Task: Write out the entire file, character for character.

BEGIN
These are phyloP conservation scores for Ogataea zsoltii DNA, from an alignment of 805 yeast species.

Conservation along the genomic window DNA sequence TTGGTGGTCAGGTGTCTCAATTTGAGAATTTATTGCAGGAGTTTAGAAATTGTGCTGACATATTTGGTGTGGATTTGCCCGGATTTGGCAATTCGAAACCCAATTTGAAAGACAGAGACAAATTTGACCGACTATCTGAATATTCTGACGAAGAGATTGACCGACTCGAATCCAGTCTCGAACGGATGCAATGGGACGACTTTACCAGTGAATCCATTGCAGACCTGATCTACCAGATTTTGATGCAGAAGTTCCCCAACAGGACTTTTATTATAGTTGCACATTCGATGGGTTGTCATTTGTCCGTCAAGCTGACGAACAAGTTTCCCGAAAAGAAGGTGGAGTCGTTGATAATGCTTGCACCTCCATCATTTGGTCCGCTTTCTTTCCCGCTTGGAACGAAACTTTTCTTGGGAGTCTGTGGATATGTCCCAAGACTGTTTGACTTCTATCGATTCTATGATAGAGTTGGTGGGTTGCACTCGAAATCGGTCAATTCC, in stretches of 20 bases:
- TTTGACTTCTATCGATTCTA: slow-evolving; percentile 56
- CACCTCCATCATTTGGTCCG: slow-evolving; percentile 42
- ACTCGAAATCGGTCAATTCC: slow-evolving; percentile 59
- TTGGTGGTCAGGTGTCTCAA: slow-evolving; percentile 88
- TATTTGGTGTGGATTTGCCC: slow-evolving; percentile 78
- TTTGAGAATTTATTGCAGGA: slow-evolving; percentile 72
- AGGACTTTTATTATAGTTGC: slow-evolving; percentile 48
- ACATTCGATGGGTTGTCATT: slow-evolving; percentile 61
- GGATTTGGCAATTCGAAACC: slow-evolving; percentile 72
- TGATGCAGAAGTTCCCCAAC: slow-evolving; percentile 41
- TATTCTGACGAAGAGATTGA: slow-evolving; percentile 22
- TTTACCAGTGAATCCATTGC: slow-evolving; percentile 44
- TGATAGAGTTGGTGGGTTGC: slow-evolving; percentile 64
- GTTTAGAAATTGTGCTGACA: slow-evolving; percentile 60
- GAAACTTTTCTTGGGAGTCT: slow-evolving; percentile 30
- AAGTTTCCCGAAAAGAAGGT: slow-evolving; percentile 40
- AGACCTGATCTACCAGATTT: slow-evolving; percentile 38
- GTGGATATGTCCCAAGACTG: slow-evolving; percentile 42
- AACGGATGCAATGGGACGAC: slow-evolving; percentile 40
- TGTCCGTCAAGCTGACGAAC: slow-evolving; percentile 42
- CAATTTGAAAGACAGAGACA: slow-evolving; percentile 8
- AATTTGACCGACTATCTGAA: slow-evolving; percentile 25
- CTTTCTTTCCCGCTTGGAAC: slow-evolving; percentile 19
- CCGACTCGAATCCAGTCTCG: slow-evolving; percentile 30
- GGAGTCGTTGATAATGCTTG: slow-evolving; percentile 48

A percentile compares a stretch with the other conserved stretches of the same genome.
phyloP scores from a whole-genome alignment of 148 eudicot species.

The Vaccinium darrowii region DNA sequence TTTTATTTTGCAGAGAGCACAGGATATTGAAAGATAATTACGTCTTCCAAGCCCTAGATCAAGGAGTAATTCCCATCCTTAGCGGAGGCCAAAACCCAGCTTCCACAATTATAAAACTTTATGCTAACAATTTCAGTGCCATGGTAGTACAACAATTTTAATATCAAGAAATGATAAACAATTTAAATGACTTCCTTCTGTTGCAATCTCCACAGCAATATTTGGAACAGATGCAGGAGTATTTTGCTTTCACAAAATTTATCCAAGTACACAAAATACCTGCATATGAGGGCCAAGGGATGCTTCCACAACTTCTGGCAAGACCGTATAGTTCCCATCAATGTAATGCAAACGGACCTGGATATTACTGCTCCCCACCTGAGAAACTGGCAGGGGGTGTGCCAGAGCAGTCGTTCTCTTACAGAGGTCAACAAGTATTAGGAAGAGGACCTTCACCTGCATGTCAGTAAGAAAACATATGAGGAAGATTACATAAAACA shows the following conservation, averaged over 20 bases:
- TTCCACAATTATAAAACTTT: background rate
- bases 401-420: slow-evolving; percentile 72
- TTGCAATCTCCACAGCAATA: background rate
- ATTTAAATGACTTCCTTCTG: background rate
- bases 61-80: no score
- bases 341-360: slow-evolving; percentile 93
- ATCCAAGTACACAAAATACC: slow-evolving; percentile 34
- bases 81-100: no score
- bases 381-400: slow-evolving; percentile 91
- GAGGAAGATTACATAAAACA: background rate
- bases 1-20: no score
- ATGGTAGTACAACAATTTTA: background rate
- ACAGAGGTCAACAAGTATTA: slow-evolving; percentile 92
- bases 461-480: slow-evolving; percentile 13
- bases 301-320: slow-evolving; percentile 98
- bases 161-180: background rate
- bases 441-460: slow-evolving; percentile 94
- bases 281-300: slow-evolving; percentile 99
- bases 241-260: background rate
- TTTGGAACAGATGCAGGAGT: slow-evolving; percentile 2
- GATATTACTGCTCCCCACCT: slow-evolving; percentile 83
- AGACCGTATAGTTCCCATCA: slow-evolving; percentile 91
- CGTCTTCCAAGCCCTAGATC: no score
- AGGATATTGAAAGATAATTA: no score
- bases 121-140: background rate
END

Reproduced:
These are phyloP conservation scores for Ogataea zsoltii DNA, from an alignment of 805 yeast species.

Conservation along the genomic window DNA sequence TTGGTGGTCAGGTGTCTCAATTTGAGAATTTATTGCAGGAGTTTAGAAATTGTGCTGACATATTTGGTGTGGATTTGCCCGGATTTGGCAATTCGAAACCCAATTTGAAAGACAGAGACAAATTTGACCGACTATCTGAATATTCTGACGAAGAGATTGACCGACTCGAATCCAGTCTCGAACGGATGCAATGGGACGACTTTACCAGTGAATCCATTGCAGACCTGATCTACCAGATTTTGATGCAGAAGTTCCCCAACAGGACTTTTATTATAGTTGCACATTCGATGGGTTGTCATTTGTCCGTCAAGCTGACGAACAAGTTTCCCGAAAAGAAGGTGGAGTCGTTGATAATGCTTGCACCTCCATCATTTGGTCCGCTTTCTTTCCCGCTTGGAACGAAACTTTTCTTGGGAGTCTGTGGATATGTCCCAAGACTGTTTGACTTCTATCGATTCTATGATAGAGTTGGTGGGTTGCACTCGAAATCGGTCAATTCC, in stretches of 20 bases:
- TTTGACTTCTATCGATTCTA: slow-evolving; percentile 56
- CACCTCCATCATTTGGTCCG: slow-evolving; percentile 42
- ACTCGAAATCGGTCAATTCC: slow-evolving; percentile 59
- TTGGTGGTCAGGTGTCTCAA: slow-evolving; percentile 88
- TATTTGGTGTGGATTTGCCC: slow-evolving; percentile 78
- TTTGAGAATTTATTGCAGGA: slow-evolving; percentile 72
- AGGACTTTTATTATAGTTGC: slow-evolving; percentile 48
- ACATTCGATGGGTTGTCATT: slow-evolving; percentile 61
- GGATTTGGCAATTCGAAACC: slow-evolving; percentile 72
- TGATGCAGAAGTTCCCCAAC: slow-evolving; percentile 41
- TATTCTGACGAAGAGATTGA: slow-evolving; percentile 22
- TTTACCAGTGAATCCATTGC: slow-evolving; percentile 44
- TGATAGAGTTGGTGGGTTGC: slow-evolving; percentile 64
- GTTTAGAAATTGTGCTGACA: slow-evolving; percentile 60
- GAAACTTTTCTTGGGAGTCT: slow-evolving; percentile 30
- AAGTTTCCCGAAAAGAAGGT: slow-evolving; percentile 40
- AGACCTGATCTACCAGATTT: slow-evolving; percentile 38
- GTGGATATGTCCCAAGACTG: slow-evolving; percentile 42
- AACGGATGCAATGGGACGAC: slow-evolving; percentile 40
- TGTCCGTCAAGCTGACGAAC: slow-evolving; percentile 42
- CAATTTGAAAGACAGAGACA: slow-evolving; percentile 8
- AATTTGACCGACTATCTGAA: slow-evolving; percentile 25
- CTTTCTTTCCCGCTTGGAAC: slow-evolving; percentile 19
- CCGACTCGAATCCAGTCTCG: slow-evolving; percentile 30
- GGAGTCGTTGATAATGCTTG: slow-evolving; percentile 48

A percentile compares a stretch with the other conserved stretches of the same genome.
phyloP scores from a whole-genome alignment of 148 eudicot species.

The Vaccinium darrowii region DNA sequence TTTTATTTTGCAGAGAGCACAGGATATTGAAAGATAATTACGTCTTCCAAGCCCTAGATCAAGGAGTAATTCCCATCCTTAGCGGAGGCCAAAACCCAGCTTCCACAATTATAAAACTTTATGCTAACAATTTCAGTGCCATGGTAGTACAACAATTTTAATATCAAGAAATGATAAACAATTTAAATGACTTCCTTCTGTTGCAATCTCCACAGCAATATTTGGAACAGATGCAGGAGTATTTTGCTTTCACAAAATTTATCCAAGTACACAAAATACCTGCATATGAGGGCCAAGGGATGCTTCCACAACTTCTGGCAAGACCGTATAGTTCCCATCAATGTAATGCAAACGGACCTGGATATTACTGCTCCCCACCTGAGAAACTGGCAGGGGGTGTGCCAGAGCAGTCGTTCTCTTACAGAGGTCAACAAGTATTAGGAAGAGGACCTTCACCTGCATGTCAGTAAGAAAACATATGAGGAAGATTACATAAAACA shows the following conservation, averaged over 20 bases:
- TTCCACAATTATAAAACTTT: background rate
- bases 401-420: slow-evolving; percentile 72
- TTGCAATCTCCACAGCAATA: background rate
- ATTTAAATGACTTCCTTCTG: background rate
- bases 61-80: no score
- bases 341-360: slow-evolving; percentile 93
- ATCCAAGTACACAAAATACC: slow-evolving; percentile 34
- bases 81-100: no score
- bases 381-400: slow-evolving; percentile 91
- GAGGAAGATTACATAAAACA: background rate
- bases 1-20: no score
- ATGGTAGTACAACAATTTTA: background rate
- ACAGAGGTCAACAAGTATTA: slow-evolving; percentile 92
- bases 461-480: slow-evolving; percentile 13
- bases 301-320: slow-evolving; percentile 98
- bases 161-180: background rate
- bases 441-460: slow-evolving; percentile 94
- bases 281-300: slow-evolving; percentile 99
- bases 241-260: background rate
- TTTGGAACAGATGCAGGAGT: slow-evolving; percentile 2
- GATATTACTGCTCCCCACCT: slow-evolving; percentile 83
- AGACCGTATAGTTCCCATCA: slow-evolving; percentile 91
- CGTCTTCCAAGCCCTAGATC: no score
- AGGATATTGAAAGATAATTA: no score
- bases 121-140: background rate